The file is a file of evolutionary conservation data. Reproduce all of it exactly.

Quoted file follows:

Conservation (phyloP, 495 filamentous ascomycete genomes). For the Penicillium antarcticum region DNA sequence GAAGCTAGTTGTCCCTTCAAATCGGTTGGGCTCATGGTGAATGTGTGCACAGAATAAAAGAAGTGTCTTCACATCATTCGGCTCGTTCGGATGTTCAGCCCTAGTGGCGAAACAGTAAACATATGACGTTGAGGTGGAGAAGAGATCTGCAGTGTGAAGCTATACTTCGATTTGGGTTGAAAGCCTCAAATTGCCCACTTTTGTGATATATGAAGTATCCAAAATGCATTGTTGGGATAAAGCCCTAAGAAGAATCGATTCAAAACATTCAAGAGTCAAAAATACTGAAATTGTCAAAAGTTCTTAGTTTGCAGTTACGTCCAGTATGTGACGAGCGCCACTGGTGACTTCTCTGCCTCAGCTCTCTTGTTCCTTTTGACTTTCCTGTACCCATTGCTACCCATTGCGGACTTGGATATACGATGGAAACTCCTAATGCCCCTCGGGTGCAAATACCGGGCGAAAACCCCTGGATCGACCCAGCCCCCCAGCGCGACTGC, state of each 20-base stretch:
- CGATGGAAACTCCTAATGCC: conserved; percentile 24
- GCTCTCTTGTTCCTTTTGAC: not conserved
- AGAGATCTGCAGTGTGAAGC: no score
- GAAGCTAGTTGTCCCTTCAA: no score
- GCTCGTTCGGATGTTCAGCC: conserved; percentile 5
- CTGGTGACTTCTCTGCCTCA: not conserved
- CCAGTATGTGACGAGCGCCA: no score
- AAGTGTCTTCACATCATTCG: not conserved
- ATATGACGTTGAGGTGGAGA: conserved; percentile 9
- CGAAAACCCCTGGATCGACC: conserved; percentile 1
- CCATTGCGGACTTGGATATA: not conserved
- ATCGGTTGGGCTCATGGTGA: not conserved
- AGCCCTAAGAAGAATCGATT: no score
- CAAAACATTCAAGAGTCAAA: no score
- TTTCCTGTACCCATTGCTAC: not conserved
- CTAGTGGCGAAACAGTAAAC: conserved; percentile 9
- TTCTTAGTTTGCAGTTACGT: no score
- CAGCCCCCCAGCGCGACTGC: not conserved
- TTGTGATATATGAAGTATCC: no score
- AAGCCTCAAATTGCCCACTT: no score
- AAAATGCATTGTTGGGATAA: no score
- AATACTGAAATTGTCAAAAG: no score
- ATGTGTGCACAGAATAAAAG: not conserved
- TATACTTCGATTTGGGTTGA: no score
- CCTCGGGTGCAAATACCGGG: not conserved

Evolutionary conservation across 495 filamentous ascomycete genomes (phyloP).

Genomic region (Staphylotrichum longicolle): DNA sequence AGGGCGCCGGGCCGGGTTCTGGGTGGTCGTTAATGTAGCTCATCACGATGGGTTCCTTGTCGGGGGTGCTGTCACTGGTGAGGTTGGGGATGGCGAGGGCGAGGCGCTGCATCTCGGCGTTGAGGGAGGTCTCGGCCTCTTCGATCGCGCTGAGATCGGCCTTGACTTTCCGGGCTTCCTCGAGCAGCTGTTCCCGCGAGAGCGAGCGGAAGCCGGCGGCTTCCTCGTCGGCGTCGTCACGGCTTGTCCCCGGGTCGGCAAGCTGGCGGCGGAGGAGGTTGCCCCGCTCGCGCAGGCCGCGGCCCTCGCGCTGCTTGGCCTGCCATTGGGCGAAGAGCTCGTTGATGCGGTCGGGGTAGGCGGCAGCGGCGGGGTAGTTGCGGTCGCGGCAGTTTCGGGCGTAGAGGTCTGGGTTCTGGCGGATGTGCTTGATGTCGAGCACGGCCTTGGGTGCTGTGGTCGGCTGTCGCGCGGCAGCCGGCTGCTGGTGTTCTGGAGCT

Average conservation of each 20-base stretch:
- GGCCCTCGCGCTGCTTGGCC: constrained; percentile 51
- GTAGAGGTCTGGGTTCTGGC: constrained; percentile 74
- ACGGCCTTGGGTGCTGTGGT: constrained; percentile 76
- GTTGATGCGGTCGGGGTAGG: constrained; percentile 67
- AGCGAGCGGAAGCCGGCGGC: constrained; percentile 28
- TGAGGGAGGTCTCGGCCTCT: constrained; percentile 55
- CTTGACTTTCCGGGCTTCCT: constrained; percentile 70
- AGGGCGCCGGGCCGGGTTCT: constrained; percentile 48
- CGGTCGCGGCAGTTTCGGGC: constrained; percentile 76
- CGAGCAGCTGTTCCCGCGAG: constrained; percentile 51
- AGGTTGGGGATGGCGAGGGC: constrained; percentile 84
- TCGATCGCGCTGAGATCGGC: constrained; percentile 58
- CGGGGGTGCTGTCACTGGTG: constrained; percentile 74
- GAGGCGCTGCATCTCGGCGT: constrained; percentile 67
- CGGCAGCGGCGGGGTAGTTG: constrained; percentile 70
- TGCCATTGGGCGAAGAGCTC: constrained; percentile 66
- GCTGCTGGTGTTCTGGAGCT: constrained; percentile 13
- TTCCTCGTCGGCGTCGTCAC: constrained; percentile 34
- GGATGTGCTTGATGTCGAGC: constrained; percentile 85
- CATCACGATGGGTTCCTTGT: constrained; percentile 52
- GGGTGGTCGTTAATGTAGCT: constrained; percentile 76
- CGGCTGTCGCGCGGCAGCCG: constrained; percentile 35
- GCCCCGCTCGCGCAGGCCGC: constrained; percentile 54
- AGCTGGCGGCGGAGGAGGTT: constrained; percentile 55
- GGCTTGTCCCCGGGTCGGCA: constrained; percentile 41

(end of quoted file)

Conservation (phyloP, 495 filamentous ascomycete genomes). For the Penicillium antarcticum region DNA sequence GAAGCTAGTTGTCCCTTCAAATCGGTTGGGCTCATGGTGAATGTGTGCACAGAATAAAAGAAGTGTCTTCACATCATTCGGCTCGTTCGGATGTTCAGCCCTAGTGGCGAAACAGTAAACATATGACGTTGAGGTGGAGAAGAGATCTGCAGTGTGAAGCTATACTTCGATTTGGGTTGAAAGCCTCAAATTGCCCACTTTTGTGATATATGAAGTATCCAAAATGCATTGTTGGGATAAAGCCCTAAGAAGAATCGATTCAAAACATTCAAGAGTCAAAAATACTGAAATTGTCAAAAGTTCTTAGTTTGCAGTTACGTCCAGTATGTGACGAGCGCCACTGGTGACTTCTCTGCCTCAGCTCTCTTGTTCCTTTTGACTTTCCTGTACCCATTGCTACCCATTGCGGACTTGGATATACGATGGAAACTCCTAATGCCCCTCGGGTGCAAATACCGGGCGAAAACCCCTGGATCGACCCAGCCCCCCAGCGCGACTGC, state of each 20-base stretch:
- CGATGGAAACTCCTAATGCC: conserved; percentile 24
- GCTCTCTTGTTCCTTTTGAC: not conserved
- AGAGATCTGCAGTGTGAAGC: no score
- GAAGCTAGTTGTCCCTTCAA: no score
- GCTCGTTCGGATGTTCAGCC: conserved; percentile 5
- CTGGTGACTTCTCTGCCTCA: not conserved
- CCAGTATGTGACGAGCGCCA: no score
- AAGTGTCTTCACATCATTCG: not conserved
- ATATGACGTTGAGGTGGAGA: conserved; percentile 9
- CGAAAACCCCTGGATCGACC: conserved; percentile 1
- CCATTGCGGACTTGGATATA: not conserved
- ATCGGTTGGGCTCATGGTGA: not conserved
- AGCCCTAAGAAGAATCGATT: no score
- CAAAACATTCAAGAGTCAAA: no score
- TTTCCTGTACCCATTGCTAC: not conserved
- CTAGTGGCGAAACAGTAAAC: conserved; percentile 9
- TTCTTAGTTTGCAGTTACGT: no score
- CAGCCCCCCAGCGCGACTGC: not conserved
- TTGTGATATATGAAGTATCC: no score
- AAGCCTCAAATTGCCCACTT: no score
- AAAATGCATTGTTGGGATAA: no score
- AATACTGAAATTGTCAAAAG: no score
- ATGTGTGCACAGAATAAAAG: not conserved
- TATACTTCGATTTGGGTTGA: no score
- CCTCGGGTGCAAATACCGGG: not conserved

Evolutionary conservation across 495 filamentous ascomycete genomes (phyloP).

Genomic region (Staphylotrichum longicolle): DNA sequence AGGGCGCCGGGCCGGGTTCTGGGTGGTCGTTAATGTAGCTCATCACGATGGGTTCCTTGTCGGGGGTGCTGTCACTGGTGAGGTTGGGGATGGCGAGGGCGAGGCGCTGCATCTCGGCGTTGAGGGAGGTCTCGGCCTCTTCGATCGCGCTGAGATCGGCCTTGACTTTCCGGGCTTCCTCGAGCAGCTGTTCCCGCGAGAGCGAGCGGAAGCCGGCGGCTTCCTCGTCGGCGTCGTCACGGCTTGTCCCCGGGTCGGCAAGCTGGCGGCGGAGGAGGTTGCCCCGCTCGCGCAGGCCGCGGCCCTCGCGCTGCTTGGCCTGCCATTGGGCGAAGAGCTCGTTGATGCGGTCGGGGTAGGCGGCAGCGGCGGGGTAGTTGCGGTCGCGGCAGTTTCGGGCGTAGAGGTCTGGGTTCTGGCGGATGTGCTTGATGTCGAGCACGGCCTTGGGTGCTGTGGTCGGCTGTCGCGCGGCAGCCGGCTGCTGGTGTTCTGGAGCT

Average conservation of each 20-base stretch:
- GGCCCTCGCGCTGCTTGGCC: constrained; percentile 51
- GTAGAGGTCTGGGTTCTGGC: constrained; percentile 74
- ACGGCCTTGGGTGCTGTGGT: constrained; percentile 76
- GTTGATGCGGTCGGGGTAGG: constrained; percentile 67
- AGCGAGCGGAAGCCGGCGGC: constrained; percentile 28
- TGAGGGAGGTCTCGGCCTCT: constrained; percentile 55
- CTTGACTTTCCGGGCTTCCT: constrained; percentile 70
- AGGGCGCCGGGCCGGGTTCT: constrained; percentile 48
- CGGTCGCGGCAGTTTCGGGC: constrained; percentile 76
- CGAGCAGCTGTTCCCGCGAG: constrained; percentile 51
- AGGTTGGGGATGGCGAGGGC: constrained; percentile 84
- TCGATCGCGCTGAGATCGGC: constrained; percentile 58
- CGGGGGTGCTGTCACTGGTG: constrained; percentile 74
- GAGGCGCTGCATCTCGGCGT: constrained; percentile 67
- CGGCAGCGGCGGGGTAGTTG: constrained; percentile 70
- TGCCATTGGGCGAAGAGCTC: constrained; percentile 66
- GCTGCTGGTGTTCTGGAGCT: constrained; percentile 13
- TTCCTCGTCGGCGTCGTCAC: constrained; percentile 34
- GGATGTGCTTGATGTCGAGC: constrained; percentile 85
- CATCACGATGGGTTCCTTGT: constrained; percentile 52
- GGGTGGTCGTTAATGTAGCT: constrained; percentile 76
- CGGCTGTCGCGCGGCAGCCG: constrained; percentile 35
- GCCCCGCTCGCGCAGGCCGC: constrained; percentile 54
- AGCTGGCGGCGGAGGAGGTT: constrained; percentile 55
- GGCTTGTCCCCGGGTCGGCA: constrained; percentile 41